6. That definition, if it can be used as a guide to a definition of a continuing wrong, does not help the appellant.
7. It seems to me that difficulties surround the case which the appellant urges upon us, and that we are on safar ground if we follow the authorities in this Court.
8. The appellant presented an alternative case thus: the claim is for return of the money paid by the plaintiffs to save their property from sale; such a suit is not cognizable by a Deputy Collector. Therefore the suit is not competent and he should dismiss it on that ground, leaving the plaintiffs to their rights in a Civil Court.
9. The answer is that this suit is not for recovery of the money paid; it is a suit for damages under Section 213 of the Estates Land Act and, if it bases a suit for the money in the Civil Court, that was for the plaintiffs to consider when they instituted it. They have not asked to be allowed to withdraw it. I need not deal with the other questions raised, as in my opinion the appeal must be dismissed with costs on the question of limitation.
10. It seems to me that Section 192 of the Madras Instates Land Act allows in this case an appeal to the High Court. Rangoon Botatoung Company, Ltd. v. The Collector, Rangoon I.L.R., (1913) Calc. 21, seems to me to be distinguishable. It was decided in that case that no appeal lay to the Privy Council from an award under the Land Acquisition Act, as such an award was not, decree within the terms of Section 109 of the Civil Procedure Code, 1908 (Section 595 of the Act of 1882). Here we have a decree, which seems to me to fall under the terms of that section. On the point whether the suit as framed is barred, I agree that it is. The plaint proceeds on the basis that the cause of action arose (within the meaning of Article 21 of Part A of the schedule to the Estates Land Act) when the plaintiff was served with the notice under Section 95 of the said Act. Receiving such notice would in itself cause no damage, for which alone a suit under Section 213 lies. The only other alternative on the allegations in the plaint seems to be that the cause of action in respect of which this suit is brought, arose on the date of the distraint. The payment made by the plaintiff after notice under Section 95 is not alleged in the plaint as giving rise (either by itself or in combination with the distraint) to the cause of action. The payment is referred to merely for assessing the damages claimed. It was suggested (though not admitted) in argument that rent was actually due, and that this was the reason why the plaintiff did not wish the question of the payment to be raised in the suit. It was also argued that a suit on the payment would lie in a Civil Court, not before the Collector. But what over his reasons the plaintiff did not frame his suit on the basis that the payment constituted a part, or the whole, of the cause of action. In Pamu Sanyasi v. Zamindar of Jayapur I.L.R., (1902) Mad., 540, it was held that continuance of a distraint wrongfully made was not in itself a continuing wrong distinguishing Yamuna Bai Rani Sahiba v. Solayya Kavundan I.L.R., (1901) Mad., 339 (whore the detention continued after the attachment had been sat aside). See also Raja of Venkatagiri v. Isakapalli Subbiah I.L.R., (1903) Mad., 410. The plaint before us however makes no allusion to any continuing wrong.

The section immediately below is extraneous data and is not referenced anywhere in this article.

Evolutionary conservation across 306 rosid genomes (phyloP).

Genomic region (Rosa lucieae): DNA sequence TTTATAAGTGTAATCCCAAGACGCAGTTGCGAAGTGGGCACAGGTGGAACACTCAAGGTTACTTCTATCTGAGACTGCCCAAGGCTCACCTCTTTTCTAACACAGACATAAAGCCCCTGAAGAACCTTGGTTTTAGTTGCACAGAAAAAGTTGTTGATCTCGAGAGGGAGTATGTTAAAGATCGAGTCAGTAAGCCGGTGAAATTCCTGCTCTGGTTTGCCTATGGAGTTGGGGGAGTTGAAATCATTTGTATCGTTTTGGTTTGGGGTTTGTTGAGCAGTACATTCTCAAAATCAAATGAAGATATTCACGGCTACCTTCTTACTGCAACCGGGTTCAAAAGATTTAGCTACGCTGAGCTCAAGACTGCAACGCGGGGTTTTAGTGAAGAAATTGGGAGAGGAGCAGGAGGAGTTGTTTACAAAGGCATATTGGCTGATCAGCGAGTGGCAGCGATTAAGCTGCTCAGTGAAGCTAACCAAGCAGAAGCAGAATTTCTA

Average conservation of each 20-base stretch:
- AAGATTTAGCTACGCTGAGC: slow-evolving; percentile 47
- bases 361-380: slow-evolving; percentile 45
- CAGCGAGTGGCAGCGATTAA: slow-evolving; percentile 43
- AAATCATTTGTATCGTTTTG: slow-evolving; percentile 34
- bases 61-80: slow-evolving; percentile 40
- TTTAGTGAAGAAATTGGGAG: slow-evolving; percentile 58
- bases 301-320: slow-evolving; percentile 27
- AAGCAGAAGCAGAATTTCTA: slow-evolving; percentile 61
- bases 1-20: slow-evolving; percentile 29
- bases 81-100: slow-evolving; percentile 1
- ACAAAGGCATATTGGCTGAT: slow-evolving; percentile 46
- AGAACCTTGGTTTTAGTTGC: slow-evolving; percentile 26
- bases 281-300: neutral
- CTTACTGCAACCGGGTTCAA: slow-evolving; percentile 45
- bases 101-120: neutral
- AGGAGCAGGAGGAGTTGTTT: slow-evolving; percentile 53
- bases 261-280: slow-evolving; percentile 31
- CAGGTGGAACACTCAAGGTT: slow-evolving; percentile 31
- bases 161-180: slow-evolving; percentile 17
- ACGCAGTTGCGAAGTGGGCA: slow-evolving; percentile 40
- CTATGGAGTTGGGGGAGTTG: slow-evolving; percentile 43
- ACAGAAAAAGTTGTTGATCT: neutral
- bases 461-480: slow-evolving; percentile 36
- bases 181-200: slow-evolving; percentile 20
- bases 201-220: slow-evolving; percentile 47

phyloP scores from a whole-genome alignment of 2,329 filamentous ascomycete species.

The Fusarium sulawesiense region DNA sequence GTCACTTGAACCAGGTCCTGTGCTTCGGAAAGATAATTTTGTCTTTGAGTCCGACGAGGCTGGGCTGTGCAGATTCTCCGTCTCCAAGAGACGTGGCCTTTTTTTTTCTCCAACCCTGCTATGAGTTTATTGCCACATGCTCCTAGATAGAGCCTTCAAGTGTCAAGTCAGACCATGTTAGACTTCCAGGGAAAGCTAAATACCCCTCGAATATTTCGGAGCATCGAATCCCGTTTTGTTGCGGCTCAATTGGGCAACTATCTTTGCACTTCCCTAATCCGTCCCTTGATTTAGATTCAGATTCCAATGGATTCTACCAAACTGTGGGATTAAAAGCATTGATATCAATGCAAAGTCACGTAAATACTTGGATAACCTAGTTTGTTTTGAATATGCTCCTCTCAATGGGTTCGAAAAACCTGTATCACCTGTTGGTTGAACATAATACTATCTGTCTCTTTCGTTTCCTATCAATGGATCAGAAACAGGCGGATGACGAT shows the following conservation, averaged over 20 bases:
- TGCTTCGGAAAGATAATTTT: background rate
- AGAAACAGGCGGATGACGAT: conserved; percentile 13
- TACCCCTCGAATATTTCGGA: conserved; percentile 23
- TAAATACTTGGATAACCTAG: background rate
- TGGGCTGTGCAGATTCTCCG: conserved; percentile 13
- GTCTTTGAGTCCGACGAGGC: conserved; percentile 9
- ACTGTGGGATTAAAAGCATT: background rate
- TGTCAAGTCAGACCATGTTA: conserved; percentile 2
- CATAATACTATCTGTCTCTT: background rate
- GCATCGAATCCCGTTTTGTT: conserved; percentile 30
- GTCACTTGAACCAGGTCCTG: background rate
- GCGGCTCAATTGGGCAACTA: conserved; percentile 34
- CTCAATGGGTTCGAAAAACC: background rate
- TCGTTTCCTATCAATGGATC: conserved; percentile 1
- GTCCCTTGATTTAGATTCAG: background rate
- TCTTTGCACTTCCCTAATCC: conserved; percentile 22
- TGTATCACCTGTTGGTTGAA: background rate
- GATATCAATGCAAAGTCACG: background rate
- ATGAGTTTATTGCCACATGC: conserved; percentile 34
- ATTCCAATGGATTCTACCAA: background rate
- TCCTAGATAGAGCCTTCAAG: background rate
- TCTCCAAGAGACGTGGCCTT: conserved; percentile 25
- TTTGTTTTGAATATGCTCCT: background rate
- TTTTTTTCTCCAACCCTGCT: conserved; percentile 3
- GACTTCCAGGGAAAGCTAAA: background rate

11. If my view of the effect of the plaint in right the only cause of action shown in the plaint, if any in shown, is the distraint, and time must be taken to run from then. The suit is therefore barred and the appeal must be dismissed with costs.
12. The first point is dealt with in the Privy Council Case of Ravi Veeraraghavulu v. Venkata Narasimhu Naidu Bahadur I.L.R., (1914) Mad., 443 .